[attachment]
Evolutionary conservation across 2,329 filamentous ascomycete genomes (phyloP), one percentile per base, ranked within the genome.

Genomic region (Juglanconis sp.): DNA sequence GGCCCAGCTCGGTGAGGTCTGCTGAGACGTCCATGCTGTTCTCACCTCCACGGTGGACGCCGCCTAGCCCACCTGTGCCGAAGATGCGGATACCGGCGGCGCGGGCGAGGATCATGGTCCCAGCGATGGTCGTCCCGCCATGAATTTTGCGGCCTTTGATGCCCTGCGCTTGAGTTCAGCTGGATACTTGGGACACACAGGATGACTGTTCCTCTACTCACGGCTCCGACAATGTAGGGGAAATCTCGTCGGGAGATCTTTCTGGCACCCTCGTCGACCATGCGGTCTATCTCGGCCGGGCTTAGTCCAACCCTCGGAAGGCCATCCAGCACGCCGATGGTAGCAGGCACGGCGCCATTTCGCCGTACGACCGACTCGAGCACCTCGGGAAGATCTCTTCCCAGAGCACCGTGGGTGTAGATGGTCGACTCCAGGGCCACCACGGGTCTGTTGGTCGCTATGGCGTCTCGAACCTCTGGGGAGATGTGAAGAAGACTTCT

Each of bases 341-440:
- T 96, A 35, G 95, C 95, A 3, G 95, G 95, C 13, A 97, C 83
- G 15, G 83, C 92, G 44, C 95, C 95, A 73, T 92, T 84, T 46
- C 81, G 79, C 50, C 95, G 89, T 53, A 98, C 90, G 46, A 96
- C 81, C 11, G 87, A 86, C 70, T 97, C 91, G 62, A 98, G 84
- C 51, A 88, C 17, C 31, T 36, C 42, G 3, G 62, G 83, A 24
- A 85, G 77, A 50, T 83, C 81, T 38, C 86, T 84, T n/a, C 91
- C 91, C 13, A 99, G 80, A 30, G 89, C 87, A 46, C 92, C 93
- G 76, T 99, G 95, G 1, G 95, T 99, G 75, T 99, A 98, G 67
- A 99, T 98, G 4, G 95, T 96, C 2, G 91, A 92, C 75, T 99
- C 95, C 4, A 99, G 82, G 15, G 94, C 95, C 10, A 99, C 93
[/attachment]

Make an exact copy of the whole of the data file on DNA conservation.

Evolutionary conservation across 2,329 filamentous ascomycete genomes (phyloP), one percentile per base, ranked within the genome.

Genomic region (Juglanconis sp.): DNA sequence GGCCCAGCTCGGTGAGGTCTGCTGAGACGTCCATGCTGTTCTCACCTCCACGGTGGACGCCGCCTAGCCCACCTGTGCCGAAGATGCGGATACCGGCGGCGCGGGCGAGGATCATGGTCCCAGCGATGGTCGTCCCGCCATGAATTTTGCGGCCTTTGATGCCCTGCGCTTGAGTTCAGCTGGATACTTGGGACACACAGGATGACTGTTCCTCTACTCACGGCTCCGACAATGTAGGGGAAATCTCGTCGGGAGATCTTTCTGGCACCCTCGTCGACCATGCGGTCTATCTCGGCCGGGCTTAGTCCAACCCTCGGAAGGCCATCCAGCACGCCGATGGTAGCAGGCACGGCGCCATTTCGCCGTACGACCGACTCGAGCACCTCGGGAAGATCTCTTCCCAGAGCACCGTGGGTGTAGATGGTCGACTCCAGGGCCACCACGGGTCTGTTGGTCGCTATGGCGTCTCGAACCTCTGGGGAGATGTGAAGAAGACTTCT

Each of bases 341-440:
- T 96, A 35, G 95, C 95, A 3, G 95, G 95, C 13, A 97, C 83
- G 15, G 83, C 92, G 44, C 95, C 95, A 73, T 92, T 84, T 46
- C 81, G 79, C 50, C 95, G 89, T 53, A 98, C 90, G 46, A 96
- C 81, C 11, G 87, A 86, C 70, T 97, C 91, G 62, A 98, G 84
- C 51, A 88, C 17, C 31, T 36, C 42, G 3, G 62, G 83, A 24
- A 85, G 77, A 50, T 83, C 81, T 38, C 86, T 84, T n/a, C 91
- C 91, C 13, A 99, G 80, A 30, G 89, C 87, A 46, C 92, C 93
- G 76, T 99, G 95, G 1, G 95, T 99, G 75, T 99, A 98, G 67
- A 99, T 98, G 4, G 95, T 96, C 2, G 91, A 92, C 75, T 99
- C 95, C 4, A 99, G 82, G 15, G 94, C 95, C 10, A 99, C 93